A quarter of an acre of open space near the future home of the Breckenridge Brewery will no longer undergo annual tests of its contaminated soil but instead will be subject to a ban on excavation.
Littleton and the South Suburban Parks and Recreation District have agreed to stop testing the soil at Reynolds Landing Park and instead have placed environmental restrictions on the 0.24-acre parcel. No excavation could take place without the consent of the city and South Suburban.
The switch from testing to the excavation ban would save the city $20,000 annually over the next 20 years. The testing was part of an environmental cleanup of contamination involving benzene, toluene, ethylbenzene and xylenes left from Central Construction. The contamination was due to leaky underground storage units and spills.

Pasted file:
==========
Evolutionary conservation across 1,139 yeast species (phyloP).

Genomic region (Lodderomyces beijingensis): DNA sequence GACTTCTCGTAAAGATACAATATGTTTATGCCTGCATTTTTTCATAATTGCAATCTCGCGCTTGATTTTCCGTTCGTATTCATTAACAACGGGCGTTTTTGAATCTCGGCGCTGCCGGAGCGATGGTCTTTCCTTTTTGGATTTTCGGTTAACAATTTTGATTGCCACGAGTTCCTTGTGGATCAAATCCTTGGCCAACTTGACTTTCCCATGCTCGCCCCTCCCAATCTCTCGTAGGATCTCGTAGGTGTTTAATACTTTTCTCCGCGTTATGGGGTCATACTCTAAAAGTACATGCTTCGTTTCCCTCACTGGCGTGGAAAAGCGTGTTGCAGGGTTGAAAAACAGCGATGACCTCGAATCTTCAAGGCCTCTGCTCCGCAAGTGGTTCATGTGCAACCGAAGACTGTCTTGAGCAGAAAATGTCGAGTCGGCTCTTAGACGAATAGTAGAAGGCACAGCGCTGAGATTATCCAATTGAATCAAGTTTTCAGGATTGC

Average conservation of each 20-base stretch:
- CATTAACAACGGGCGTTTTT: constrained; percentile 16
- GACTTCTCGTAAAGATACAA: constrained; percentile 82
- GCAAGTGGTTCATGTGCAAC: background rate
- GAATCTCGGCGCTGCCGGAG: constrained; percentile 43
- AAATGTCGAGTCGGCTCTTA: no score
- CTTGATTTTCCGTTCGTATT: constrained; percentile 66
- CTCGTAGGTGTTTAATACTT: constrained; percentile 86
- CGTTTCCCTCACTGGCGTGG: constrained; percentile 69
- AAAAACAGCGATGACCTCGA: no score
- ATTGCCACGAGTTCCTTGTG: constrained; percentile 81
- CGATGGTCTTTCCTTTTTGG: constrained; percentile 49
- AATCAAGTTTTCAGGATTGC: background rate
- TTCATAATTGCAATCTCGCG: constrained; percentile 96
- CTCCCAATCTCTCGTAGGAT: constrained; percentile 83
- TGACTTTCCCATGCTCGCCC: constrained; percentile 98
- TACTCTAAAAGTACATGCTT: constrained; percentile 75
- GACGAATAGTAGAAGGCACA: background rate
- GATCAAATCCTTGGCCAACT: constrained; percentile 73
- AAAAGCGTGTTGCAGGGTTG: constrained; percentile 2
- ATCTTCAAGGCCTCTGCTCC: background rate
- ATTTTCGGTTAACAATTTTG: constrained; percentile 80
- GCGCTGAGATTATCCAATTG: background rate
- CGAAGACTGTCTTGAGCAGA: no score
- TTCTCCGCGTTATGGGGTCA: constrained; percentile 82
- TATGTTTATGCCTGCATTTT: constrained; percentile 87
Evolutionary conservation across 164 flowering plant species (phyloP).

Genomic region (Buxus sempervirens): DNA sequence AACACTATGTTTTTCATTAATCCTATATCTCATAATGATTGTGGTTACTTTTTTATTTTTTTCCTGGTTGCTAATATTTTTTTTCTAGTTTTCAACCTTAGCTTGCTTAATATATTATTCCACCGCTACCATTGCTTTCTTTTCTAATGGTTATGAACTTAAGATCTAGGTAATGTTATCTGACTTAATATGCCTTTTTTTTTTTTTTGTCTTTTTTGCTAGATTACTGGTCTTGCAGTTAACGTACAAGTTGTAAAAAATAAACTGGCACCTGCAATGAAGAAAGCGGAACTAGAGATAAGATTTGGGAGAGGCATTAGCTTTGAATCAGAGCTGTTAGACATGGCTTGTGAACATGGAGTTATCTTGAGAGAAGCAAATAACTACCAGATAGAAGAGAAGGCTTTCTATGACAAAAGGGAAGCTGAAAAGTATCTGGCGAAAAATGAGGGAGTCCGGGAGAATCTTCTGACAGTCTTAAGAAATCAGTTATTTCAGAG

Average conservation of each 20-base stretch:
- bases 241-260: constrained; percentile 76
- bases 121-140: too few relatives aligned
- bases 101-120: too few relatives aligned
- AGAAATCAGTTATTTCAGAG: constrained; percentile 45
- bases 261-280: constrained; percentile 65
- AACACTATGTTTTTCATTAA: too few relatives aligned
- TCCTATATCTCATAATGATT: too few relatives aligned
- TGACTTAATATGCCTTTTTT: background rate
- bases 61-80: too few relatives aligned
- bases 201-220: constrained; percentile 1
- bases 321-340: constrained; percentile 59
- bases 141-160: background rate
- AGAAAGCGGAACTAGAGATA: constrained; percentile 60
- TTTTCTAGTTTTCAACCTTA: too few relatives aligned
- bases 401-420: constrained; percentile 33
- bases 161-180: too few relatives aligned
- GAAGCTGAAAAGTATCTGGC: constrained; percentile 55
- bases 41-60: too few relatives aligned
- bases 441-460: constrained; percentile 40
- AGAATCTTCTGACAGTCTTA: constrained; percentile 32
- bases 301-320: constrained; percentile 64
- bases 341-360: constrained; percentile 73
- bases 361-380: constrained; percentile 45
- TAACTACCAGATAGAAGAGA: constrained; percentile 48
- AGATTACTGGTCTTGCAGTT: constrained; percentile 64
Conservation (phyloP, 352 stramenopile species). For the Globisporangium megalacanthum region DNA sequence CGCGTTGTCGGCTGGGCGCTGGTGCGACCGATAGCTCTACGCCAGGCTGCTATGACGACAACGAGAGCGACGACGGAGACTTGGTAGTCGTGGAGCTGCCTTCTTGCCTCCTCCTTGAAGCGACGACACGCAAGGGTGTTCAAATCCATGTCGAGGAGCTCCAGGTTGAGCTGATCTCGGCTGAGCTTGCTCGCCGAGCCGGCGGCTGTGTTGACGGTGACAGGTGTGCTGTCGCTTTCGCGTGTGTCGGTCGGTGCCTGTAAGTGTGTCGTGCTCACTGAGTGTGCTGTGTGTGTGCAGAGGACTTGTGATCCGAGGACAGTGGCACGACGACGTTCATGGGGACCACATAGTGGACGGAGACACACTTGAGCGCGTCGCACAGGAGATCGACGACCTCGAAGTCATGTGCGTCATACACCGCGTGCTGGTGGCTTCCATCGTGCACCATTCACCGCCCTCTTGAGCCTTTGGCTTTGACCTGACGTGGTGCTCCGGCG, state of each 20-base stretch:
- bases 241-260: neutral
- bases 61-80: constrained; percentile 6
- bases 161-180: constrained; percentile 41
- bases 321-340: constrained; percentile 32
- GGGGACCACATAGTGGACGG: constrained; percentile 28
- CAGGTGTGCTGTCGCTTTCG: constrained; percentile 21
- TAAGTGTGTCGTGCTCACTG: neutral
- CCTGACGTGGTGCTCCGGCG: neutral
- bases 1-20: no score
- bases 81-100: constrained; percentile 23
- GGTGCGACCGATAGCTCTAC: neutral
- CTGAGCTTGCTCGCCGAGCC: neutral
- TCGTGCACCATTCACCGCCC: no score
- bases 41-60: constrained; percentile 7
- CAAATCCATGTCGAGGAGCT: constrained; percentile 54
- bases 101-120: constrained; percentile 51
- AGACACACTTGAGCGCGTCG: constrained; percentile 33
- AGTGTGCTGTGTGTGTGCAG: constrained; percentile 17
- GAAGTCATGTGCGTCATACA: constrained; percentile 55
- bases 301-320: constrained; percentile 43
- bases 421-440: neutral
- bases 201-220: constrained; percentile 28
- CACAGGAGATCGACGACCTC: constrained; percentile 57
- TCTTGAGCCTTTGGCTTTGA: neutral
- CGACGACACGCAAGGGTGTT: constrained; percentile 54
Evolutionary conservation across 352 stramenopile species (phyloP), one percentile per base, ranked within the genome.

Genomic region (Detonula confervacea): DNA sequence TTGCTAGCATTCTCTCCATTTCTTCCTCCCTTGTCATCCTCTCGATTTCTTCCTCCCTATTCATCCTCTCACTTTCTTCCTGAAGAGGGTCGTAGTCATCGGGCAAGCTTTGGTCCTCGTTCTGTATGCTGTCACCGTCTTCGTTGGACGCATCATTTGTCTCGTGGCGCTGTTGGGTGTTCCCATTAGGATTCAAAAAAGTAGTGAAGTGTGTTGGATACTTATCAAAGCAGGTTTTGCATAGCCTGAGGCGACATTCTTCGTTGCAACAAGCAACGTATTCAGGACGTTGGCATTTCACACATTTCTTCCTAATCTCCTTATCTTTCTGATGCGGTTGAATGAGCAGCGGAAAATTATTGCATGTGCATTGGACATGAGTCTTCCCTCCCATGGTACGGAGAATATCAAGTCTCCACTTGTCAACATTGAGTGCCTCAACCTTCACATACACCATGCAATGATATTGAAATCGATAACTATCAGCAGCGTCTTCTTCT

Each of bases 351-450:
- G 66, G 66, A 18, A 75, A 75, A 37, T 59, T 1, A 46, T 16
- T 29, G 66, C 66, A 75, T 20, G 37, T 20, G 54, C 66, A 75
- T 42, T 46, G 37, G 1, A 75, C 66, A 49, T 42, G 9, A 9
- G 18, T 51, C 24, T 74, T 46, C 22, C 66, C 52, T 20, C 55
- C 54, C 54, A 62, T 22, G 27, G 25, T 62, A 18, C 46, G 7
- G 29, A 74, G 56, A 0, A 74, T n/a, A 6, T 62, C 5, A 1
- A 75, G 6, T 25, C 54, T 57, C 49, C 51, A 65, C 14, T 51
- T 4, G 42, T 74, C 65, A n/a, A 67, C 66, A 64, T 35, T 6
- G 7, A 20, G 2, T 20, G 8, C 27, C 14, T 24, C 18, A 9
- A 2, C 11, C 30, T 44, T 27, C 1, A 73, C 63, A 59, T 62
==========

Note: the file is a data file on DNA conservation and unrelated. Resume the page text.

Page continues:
The contamination was found after Littleton bought 22 acres along the South Platte River in 2001 and sold 10 acres to South Suburban that later became Reynolds Landing. Since the contamination was discovered, the soil has been mitigated and the contamination reduced to an acceptable level, according to the city’s environmental engineer.
The company hired by Littleton to conduct the mitigation and testing suggested the city and South Suburban place a covenant on the land instead of continuing to test, said Charlie Blosten, Littleton’s public works director. The company recommended the change after it was determined that no further contamination was leaking into the ground.
The covenant would prevent any construction that required excavation. It would allow things like a sidewalk, fence or other projects that would not require deep digging.
Blosten said the city has no plans to develop the parcel in the future.
Contact Ramsey Scott at firstname.lastname@example.org or 303-933-2233, ext. 22, and follow him on Twitter @RamseyColumbine.